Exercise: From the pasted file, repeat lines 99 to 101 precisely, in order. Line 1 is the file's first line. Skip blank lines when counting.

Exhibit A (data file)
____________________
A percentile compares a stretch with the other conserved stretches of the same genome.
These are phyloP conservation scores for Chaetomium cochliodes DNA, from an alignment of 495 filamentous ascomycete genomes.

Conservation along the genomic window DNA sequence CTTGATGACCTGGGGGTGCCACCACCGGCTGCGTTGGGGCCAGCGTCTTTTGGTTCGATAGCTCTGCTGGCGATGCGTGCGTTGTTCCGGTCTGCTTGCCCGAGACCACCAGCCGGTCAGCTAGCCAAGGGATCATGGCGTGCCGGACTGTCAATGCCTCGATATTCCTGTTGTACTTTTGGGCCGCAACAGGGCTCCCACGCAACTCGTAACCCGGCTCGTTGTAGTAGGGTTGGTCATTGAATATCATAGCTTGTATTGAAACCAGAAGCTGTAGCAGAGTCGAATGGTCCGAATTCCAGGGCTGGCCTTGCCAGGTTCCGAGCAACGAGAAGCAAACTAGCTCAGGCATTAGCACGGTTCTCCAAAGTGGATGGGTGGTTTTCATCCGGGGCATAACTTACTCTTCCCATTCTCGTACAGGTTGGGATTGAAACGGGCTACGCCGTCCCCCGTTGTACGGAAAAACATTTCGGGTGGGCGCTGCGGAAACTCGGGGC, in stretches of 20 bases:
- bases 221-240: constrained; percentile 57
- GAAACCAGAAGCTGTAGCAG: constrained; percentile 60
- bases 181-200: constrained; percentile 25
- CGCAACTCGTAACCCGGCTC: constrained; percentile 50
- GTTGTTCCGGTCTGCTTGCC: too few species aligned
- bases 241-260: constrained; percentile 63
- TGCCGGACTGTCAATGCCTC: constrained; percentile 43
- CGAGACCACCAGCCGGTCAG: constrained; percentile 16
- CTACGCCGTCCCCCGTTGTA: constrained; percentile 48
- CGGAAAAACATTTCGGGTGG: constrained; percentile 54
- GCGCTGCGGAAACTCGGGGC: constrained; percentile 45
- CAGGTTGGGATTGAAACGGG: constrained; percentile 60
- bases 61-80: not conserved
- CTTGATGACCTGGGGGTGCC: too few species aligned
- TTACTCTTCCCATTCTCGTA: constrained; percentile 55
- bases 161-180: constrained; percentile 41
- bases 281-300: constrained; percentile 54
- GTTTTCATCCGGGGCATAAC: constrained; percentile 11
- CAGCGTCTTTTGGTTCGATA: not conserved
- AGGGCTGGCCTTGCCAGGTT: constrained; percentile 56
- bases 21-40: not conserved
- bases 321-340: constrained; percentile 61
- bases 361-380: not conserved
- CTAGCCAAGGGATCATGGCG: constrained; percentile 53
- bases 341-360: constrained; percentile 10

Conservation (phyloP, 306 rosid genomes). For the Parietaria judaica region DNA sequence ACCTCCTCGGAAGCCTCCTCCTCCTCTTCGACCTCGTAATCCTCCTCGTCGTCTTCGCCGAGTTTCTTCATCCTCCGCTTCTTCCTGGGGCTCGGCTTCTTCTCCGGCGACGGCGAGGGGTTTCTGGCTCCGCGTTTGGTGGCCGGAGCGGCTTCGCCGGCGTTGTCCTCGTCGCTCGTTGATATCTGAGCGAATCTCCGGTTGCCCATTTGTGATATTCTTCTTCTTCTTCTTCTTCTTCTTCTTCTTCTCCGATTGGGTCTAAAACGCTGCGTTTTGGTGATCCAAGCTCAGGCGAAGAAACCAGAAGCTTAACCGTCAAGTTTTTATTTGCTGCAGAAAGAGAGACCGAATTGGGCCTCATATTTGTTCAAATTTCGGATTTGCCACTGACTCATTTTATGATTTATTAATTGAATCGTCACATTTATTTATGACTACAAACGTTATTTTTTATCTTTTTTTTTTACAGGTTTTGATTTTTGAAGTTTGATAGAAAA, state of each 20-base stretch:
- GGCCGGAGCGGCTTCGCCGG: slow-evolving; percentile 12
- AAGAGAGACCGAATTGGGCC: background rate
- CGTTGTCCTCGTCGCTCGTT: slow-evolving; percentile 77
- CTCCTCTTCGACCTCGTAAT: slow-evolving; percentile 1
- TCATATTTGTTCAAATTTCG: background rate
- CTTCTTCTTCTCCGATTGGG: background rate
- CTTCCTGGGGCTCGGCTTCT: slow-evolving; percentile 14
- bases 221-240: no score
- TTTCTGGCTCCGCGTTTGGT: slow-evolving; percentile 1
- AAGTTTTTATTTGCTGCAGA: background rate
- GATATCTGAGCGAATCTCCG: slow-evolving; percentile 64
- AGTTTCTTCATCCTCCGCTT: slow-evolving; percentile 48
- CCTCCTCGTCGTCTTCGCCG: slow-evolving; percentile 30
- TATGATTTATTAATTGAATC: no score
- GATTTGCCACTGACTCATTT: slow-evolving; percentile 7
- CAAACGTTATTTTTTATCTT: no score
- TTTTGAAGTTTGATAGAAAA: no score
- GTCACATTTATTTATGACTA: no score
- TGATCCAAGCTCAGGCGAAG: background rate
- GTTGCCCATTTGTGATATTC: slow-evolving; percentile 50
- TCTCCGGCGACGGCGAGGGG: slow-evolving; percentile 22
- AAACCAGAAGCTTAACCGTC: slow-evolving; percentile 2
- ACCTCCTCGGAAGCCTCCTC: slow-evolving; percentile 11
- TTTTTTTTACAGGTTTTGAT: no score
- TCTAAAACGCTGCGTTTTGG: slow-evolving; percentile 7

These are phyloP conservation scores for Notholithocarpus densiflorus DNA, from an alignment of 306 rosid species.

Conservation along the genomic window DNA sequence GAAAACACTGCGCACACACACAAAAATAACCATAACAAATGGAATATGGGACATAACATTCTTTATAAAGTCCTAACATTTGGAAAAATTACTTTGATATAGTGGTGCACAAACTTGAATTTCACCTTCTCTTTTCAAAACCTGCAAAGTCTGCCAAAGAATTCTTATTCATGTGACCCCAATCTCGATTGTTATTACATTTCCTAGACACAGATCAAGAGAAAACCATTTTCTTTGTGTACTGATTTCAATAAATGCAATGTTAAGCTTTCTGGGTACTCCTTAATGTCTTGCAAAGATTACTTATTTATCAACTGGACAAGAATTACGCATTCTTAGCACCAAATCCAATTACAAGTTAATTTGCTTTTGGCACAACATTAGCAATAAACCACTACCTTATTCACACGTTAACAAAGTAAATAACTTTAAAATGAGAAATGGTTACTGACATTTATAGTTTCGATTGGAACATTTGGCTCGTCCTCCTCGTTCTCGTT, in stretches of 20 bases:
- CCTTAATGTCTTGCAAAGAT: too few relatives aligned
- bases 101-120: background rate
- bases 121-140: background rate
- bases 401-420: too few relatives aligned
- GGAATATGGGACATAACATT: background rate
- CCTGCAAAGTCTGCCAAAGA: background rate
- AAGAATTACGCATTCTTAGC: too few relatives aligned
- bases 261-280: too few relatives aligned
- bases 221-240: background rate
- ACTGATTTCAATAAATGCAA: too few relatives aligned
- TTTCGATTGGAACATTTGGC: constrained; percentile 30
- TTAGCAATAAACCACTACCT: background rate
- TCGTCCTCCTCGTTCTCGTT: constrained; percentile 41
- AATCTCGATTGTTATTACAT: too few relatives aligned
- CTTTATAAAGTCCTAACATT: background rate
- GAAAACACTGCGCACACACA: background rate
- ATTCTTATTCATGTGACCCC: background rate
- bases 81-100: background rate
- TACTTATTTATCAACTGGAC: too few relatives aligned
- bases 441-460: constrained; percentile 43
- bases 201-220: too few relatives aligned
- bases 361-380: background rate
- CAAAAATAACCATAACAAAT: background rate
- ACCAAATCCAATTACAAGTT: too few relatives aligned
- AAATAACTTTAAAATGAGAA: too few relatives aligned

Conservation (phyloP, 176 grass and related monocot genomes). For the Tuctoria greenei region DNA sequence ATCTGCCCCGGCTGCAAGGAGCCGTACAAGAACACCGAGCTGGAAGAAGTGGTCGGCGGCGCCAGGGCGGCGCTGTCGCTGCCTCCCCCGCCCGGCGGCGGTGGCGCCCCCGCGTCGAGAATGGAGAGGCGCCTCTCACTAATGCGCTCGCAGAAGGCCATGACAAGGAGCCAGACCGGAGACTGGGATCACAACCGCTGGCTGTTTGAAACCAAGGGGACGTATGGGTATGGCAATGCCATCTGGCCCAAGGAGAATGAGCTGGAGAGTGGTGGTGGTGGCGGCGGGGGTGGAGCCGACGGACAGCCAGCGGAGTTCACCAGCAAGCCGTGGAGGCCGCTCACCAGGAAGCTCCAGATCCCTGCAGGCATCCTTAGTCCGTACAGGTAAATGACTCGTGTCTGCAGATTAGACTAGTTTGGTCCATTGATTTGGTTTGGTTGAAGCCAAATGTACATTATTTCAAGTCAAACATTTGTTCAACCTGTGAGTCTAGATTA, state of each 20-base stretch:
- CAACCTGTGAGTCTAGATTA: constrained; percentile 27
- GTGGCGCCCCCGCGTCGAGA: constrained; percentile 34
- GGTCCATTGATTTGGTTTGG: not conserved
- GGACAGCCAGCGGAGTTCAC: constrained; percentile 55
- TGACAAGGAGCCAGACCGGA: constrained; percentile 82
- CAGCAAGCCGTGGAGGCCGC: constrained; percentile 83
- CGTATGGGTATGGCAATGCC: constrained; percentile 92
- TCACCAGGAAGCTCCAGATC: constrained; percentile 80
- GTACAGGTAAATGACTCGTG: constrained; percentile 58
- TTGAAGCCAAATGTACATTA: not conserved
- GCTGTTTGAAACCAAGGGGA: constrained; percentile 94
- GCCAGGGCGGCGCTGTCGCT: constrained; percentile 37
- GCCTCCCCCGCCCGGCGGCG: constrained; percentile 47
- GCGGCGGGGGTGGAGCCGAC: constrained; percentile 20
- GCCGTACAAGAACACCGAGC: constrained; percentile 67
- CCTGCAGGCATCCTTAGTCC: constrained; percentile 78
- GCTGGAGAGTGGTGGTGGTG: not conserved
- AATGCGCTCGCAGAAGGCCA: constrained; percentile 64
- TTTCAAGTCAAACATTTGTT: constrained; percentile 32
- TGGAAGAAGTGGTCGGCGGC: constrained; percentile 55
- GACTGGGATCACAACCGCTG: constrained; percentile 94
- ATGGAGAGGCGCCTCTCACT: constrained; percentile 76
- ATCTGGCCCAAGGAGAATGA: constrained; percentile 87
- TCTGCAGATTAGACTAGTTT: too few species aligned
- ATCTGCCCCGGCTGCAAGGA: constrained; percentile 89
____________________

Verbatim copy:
- GCTGGAGAGTGGTGGTGGTG: not conserved
- AATGCGCTCGCAGAAGGCCA: constrained; percentile 64
- TTTCAAGTCAAACATTTGTT: constrained; percentile 32